About Trotter Company
About Trotter Company
Since 1929, Trotter has been trusted by more than 40,000 homeowners for drainage, basement waterproofing, crawl space waterproofing, foundation piering and wall reinforcement. Only Trotter Company has 85 years of experience making foundation repairs in Georgia’s unique red clay! All of our projects are designed and supervised by our NAWSRC certified staff.
Quality: A Family Tradition
From the first phone call until we say goodbye, you’ll be impressed by the most experienced people in the business. At Trotter, customer education has always been our highest priority. With the help of the experienced waterproofing and foundation repair specialists at Trotter Company, it is our goal to answer any question you may have concerning the most complex task in construction – storm water management and foundation repair. And it is our pleasure to provide you with hundreds of references from your neighborhood and make it easy to pick a contractor that won’t disappoint you! More than 40,000 customers can’t be wrong.
The Trotter family has waterproofed basements in Atlanta, GA since 1929 (85 years!). My Granddad, Henry Trotter moved to Atlanta in the late 1920s to become a general contractor. He told his father that he had walked behind a mule long enough!
At that time, virtually every new house was built equipped with a “modern” coal furnace. This meant there was a huge supply of cinders available for the taking. In fact, people paid to have them hauled away. Henry Trotter was a man of vision and one of the first contractors to use the new building blocks made with cinders. The first “cinder blocks” were made in hand-operated molds at the building site (They were too fragile to be hauled by truck– they would disintegrate!). The new cinder blocks were also very porous, and basement walls built with them had to be thoroughly waterproofed. My Granddad built a reputation for being able to waterproof these new blocks.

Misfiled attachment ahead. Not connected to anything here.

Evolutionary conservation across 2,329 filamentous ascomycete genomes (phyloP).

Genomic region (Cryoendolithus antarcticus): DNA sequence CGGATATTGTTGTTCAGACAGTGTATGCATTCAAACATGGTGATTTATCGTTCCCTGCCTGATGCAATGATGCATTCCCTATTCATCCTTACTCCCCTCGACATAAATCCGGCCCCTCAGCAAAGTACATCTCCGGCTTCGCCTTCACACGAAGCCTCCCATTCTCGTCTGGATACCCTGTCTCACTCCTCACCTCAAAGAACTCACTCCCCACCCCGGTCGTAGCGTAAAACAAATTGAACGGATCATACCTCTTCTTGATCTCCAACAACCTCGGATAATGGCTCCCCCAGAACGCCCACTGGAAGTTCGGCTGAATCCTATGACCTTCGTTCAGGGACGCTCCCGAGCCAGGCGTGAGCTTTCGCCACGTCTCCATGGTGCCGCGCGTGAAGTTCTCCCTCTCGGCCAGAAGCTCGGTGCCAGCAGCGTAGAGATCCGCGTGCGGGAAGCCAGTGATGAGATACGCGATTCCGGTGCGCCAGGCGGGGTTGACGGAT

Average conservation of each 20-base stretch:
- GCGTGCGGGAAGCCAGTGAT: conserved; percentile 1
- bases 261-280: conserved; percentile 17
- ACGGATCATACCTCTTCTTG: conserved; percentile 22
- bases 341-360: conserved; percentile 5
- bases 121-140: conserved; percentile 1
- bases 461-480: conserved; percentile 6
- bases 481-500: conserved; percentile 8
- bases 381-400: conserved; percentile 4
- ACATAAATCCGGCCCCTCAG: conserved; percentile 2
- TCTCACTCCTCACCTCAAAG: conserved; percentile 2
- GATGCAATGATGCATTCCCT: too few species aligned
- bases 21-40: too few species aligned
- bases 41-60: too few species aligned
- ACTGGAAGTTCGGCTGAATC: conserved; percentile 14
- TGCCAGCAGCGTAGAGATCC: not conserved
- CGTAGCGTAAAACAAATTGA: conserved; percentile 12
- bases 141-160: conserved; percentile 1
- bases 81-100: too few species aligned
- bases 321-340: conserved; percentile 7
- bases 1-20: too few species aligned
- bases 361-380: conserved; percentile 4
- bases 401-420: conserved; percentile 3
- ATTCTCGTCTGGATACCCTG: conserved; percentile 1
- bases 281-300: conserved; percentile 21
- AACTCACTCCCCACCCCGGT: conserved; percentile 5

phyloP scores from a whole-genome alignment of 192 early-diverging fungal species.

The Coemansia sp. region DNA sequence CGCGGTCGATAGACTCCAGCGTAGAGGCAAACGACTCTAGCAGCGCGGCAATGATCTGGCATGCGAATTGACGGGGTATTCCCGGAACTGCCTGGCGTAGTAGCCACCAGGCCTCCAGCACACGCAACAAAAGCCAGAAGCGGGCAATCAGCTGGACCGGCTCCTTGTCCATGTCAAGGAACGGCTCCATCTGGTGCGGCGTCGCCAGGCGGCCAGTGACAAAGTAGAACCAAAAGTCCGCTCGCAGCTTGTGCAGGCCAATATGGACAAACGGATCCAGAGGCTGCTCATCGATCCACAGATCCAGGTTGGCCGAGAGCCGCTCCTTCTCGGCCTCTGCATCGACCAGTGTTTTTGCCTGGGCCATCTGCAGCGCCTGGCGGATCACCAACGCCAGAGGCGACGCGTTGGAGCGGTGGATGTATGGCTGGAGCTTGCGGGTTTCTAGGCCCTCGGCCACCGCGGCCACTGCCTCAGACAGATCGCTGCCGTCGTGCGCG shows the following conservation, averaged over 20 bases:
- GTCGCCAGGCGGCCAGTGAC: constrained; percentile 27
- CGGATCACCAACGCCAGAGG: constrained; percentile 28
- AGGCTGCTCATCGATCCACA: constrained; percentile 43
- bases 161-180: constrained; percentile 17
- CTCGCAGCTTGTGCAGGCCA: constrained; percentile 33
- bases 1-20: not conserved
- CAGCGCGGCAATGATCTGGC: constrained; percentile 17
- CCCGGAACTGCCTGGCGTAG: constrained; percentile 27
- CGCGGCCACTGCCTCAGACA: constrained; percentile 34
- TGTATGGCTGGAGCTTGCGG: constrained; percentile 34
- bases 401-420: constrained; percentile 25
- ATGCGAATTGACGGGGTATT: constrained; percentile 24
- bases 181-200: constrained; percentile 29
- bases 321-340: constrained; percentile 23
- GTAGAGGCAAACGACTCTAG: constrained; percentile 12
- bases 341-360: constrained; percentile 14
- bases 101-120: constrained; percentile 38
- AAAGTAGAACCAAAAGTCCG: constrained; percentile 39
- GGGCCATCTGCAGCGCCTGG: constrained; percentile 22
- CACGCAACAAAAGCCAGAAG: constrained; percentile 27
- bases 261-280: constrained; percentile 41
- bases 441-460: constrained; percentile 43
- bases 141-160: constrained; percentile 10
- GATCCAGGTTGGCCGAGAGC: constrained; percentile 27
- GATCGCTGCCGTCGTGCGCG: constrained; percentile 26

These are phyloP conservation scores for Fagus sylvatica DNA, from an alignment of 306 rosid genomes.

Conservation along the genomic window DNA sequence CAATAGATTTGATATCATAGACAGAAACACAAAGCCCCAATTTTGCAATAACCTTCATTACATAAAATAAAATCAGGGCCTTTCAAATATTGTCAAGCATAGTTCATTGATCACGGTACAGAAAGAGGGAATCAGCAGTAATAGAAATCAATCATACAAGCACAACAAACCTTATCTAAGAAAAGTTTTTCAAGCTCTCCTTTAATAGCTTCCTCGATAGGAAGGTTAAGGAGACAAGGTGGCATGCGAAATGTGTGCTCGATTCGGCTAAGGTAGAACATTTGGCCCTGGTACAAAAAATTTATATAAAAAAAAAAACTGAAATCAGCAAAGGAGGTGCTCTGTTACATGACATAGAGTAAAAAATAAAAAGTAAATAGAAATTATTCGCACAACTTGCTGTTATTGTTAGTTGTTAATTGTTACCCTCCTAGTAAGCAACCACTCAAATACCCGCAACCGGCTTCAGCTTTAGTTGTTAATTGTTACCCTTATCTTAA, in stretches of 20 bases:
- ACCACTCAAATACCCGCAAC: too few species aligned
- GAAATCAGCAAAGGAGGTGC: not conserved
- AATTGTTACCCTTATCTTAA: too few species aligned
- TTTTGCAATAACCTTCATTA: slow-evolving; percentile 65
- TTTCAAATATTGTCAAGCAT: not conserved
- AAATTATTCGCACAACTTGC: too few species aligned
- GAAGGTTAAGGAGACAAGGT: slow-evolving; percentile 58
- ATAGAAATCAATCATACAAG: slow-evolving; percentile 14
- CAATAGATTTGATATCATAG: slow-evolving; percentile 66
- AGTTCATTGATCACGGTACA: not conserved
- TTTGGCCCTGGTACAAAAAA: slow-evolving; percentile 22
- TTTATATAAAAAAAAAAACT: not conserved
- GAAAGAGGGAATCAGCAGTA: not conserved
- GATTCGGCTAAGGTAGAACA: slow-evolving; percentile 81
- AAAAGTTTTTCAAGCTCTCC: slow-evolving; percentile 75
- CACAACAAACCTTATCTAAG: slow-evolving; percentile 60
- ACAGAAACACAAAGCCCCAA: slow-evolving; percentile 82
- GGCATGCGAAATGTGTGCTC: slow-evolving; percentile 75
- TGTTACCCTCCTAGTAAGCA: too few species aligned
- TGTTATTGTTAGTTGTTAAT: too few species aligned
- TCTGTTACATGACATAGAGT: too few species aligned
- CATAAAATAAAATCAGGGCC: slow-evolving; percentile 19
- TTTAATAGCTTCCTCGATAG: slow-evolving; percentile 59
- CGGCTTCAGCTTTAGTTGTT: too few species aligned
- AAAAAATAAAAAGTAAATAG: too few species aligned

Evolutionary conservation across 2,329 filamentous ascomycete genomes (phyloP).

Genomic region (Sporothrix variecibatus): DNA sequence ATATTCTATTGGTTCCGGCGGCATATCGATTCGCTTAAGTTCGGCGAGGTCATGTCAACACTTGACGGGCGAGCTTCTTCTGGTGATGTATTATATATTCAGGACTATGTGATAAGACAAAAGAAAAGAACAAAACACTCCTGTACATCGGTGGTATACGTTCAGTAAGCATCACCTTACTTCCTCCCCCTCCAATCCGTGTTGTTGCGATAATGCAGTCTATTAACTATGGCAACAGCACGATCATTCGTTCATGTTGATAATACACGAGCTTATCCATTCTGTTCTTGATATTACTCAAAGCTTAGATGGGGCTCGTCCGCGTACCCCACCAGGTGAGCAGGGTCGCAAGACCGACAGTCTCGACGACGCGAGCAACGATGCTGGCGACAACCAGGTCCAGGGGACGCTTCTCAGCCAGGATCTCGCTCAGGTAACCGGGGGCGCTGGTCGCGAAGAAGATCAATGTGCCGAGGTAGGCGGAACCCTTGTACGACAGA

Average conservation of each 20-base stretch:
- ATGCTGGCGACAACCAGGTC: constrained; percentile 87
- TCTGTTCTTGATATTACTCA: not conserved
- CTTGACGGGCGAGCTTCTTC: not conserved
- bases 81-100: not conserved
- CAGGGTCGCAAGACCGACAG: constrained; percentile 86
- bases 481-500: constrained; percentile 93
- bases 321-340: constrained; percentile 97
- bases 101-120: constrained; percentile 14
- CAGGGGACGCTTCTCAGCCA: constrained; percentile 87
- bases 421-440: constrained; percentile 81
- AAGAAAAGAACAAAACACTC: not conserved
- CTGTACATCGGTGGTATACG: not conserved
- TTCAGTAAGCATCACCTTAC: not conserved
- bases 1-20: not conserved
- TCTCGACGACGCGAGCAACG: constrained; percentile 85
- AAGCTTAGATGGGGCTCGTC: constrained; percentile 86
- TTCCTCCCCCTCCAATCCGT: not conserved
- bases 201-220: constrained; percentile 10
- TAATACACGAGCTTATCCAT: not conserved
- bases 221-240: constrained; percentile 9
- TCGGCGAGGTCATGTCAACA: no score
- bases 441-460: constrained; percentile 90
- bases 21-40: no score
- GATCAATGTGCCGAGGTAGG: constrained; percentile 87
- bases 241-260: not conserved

In the ’50s, my dad, Gordon Trotter, installed his original below-floor drains to prevent what he thought was a high water table. The basement floor was cut open, French drains were installed (one foot sections of terra cotta or concrete pipe were placed in a bed of washed gravel) and the concrete floor was re-poured. Since basements often leak where the exterior walls and floor meet, it did not take long for my dad to realize that the water was actually seeping from the walls. My dad also braced cracked basement walls with block pilasters and stabilized foundations with spread footings.
On July 15, 1966 (the day I got my driver’s license) I became my dad’s service department. I spent hours in basements watching them leak. I know, it sounds crazy, but to this day there is nothing I would rather do than investigate a foundation problem under way during a heavy rain storm. My brother Clay and I have a company full of men and women who feel the same: we love what we do! We fix anything that is wrong with foundations: water problems, foundation or slab settlement, or bowing walls.